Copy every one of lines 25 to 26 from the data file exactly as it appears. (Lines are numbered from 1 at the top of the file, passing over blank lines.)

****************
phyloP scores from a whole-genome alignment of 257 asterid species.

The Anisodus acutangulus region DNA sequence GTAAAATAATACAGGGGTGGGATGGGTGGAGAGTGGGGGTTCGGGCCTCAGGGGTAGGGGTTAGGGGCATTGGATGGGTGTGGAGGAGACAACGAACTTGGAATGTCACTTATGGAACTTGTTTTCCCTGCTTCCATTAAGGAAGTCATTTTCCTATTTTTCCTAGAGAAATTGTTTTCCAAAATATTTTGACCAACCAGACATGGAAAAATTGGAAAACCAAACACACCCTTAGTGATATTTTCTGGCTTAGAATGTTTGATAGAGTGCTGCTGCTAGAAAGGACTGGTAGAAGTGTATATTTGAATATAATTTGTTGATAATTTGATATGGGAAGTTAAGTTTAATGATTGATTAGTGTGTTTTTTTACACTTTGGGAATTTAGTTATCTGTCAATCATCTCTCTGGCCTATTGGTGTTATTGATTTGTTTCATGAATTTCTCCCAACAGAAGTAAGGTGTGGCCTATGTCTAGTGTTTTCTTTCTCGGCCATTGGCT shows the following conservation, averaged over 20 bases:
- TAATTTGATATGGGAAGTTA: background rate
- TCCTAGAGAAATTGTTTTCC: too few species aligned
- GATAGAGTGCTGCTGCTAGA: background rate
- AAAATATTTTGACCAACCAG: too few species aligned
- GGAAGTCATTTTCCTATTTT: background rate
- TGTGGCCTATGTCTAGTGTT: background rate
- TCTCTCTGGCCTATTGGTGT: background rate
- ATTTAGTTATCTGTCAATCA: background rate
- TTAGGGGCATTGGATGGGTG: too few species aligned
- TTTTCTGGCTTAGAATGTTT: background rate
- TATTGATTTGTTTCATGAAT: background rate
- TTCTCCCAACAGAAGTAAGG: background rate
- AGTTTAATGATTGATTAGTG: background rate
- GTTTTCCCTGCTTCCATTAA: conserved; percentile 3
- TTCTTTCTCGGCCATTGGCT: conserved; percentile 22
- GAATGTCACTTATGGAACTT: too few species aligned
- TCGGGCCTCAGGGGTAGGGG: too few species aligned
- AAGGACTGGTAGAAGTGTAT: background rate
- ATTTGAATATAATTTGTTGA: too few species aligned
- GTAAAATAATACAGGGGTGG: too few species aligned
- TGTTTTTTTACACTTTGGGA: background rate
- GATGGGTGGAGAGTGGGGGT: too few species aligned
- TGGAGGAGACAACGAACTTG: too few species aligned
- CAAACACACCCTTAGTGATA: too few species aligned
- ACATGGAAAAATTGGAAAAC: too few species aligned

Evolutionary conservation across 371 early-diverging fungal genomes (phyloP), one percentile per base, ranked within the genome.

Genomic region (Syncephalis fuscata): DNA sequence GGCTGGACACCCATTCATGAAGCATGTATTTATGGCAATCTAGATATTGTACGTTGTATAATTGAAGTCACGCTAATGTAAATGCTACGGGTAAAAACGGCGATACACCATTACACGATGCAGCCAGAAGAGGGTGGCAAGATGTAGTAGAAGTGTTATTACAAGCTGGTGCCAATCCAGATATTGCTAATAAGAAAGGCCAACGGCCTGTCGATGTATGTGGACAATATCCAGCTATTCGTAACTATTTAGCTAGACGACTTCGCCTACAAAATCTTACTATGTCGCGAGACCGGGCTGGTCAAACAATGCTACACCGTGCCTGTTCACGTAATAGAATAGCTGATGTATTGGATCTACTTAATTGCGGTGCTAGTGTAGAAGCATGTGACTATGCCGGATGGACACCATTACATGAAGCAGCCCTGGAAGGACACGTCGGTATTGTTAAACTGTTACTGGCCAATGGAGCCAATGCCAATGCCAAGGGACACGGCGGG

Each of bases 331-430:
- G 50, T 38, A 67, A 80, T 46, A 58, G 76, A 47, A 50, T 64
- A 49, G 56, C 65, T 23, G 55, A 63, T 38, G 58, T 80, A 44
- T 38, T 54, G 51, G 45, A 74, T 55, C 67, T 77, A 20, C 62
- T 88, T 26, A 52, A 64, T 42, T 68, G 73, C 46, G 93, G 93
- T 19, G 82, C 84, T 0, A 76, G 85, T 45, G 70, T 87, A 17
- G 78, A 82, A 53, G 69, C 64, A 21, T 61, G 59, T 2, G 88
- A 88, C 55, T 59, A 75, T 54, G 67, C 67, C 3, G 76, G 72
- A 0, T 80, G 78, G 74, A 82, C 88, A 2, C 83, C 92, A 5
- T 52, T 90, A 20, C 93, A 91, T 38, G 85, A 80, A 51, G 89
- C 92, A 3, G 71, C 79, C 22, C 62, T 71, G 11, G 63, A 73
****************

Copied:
- TGGAGGAGACAACGAACTTG: too few species aligned
- CAAACACACCCTTAGTGATA: too few species aligned